Police wasted up to an hour a day calling the 101 telephone line to carry out administrative tasks.
The hotline, which is a non-emergency alternative to 999 that was introduced in 2006, is notorious for testing the public's patience thanks to long waiting times.
It was designed for the public to report crime and other concerns that do not require an emergency response.
But some forces have been misusing the hotline.
BBC reported that a memo was sent in March to Devon & Cornwall Police staff saying: "Police officers and police staff must cease immediately the practice of calling 101 for administrative tasks: on average one hour a day is being spent by 101 operator's (sic) managing this demand."
It explained that officers and staff had been using the hotline to request internal telephone numbers, but reminded them that there was a directory on the force's intranet.
We receive in the region of 2,000 calls a day to our 101 service, officer calls were averaging around 10 per day – since the message went out to staff and our new directory was launched, this practice has ceased entirely
Chief Superintendent Jim Nye
Derbyshire Constabulary had also warned its officers not to abuse the 101 facility, the investigation found.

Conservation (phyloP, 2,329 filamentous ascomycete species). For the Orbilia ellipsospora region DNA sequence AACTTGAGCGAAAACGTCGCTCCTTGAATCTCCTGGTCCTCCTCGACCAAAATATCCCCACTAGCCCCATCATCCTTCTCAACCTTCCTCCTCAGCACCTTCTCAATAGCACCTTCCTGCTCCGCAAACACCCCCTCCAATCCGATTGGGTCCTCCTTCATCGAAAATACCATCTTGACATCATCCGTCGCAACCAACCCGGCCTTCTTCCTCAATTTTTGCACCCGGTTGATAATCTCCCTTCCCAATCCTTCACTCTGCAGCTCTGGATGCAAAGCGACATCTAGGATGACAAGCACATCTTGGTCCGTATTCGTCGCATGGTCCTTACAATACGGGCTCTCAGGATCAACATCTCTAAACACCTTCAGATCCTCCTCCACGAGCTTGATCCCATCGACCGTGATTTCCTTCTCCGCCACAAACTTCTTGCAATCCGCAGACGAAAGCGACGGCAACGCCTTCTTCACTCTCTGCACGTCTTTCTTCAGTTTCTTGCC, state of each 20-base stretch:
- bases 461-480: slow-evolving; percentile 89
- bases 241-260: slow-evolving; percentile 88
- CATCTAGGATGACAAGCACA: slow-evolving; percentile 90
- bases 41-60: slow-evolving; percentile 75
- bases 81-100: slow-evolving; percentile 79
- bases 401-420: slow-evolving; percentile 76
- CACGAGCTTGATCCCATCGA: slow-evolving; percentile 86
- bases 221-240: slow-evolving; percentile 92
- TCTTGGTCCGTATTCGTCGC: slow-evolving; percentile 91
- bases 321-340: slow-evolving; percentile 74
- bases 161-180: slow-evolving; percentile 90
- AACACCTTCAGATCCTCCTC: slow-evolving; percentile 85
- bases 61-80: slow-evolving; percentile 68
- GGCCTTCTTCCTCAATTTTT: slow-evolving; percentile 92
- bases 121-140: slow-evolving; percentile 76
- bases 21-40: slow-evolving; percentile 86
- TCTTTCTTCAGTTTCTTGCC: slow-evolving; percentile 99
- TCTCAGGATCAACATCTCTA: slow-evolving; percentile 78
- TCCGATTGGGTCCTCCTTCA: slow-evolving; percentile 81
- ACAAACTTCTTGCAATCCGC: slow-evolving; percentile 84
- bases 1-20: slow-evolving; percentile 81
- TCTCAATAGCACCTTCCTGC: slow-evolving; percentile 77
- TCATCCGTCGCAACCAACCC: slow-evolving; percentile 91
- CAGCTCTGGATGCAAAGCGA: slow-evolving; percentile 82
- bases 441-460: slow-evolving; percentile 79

Chief Superintendent Jim Nye, Strategic Alliance Commander for Operations for Devon, Cornwall and Dorset said: “An internal message went out 8 months ago asking staff and officers not to contact 101 for tasks including requesting in and out of force telephone numbers.
“This was part of a wider internal message to promote the new force telephone directory which allowed staff and officers to locate said details themselves. We receive in the region of 2,000 calls a day to our 101 service, officer calls were averaging around 10 per day – since the message went out to staff and our new directory was launched, this practice has ceased entirely.”
A spokesman also said that the hour a day figure was significantly less than the hundreds of man hours a day put in by call centre staff.
Almost three-and-a-half million calls to 101, the police’s non-emergency number, went unanswered in the last four years, according to figures uncovered in July.
Some callers to the number, designed to deal with reports of crime such as drug dealing and theft, waited for more than two hours before they either gave up or were answered.
The number of abandoned calls between 2012 and May this year is 3,469,984, according to Freedom of Information requests by the Daily Mail that were answered by 36 out of 43 UK police forces.
In 2015, a senior police officer admitted the public are wasting their time dialling 101.
Inspector Matt Johnson, from Cambridgeshire Police, left local politicians flabbergasted when he admitted in a public meeting that "life was too short" to use the service.
The inspector appeared to have realised his mistake almost immediately, and added: "I'm not supposed to say that."
His comments came after repeated criticisms of the 101 service.
It was designed to replace local police station numbers and cut the number of 999 calls by diverting non-urgent calls away from the main force control room.
The public also have to pay around 15p to call 101, while 999 calls are free of charge.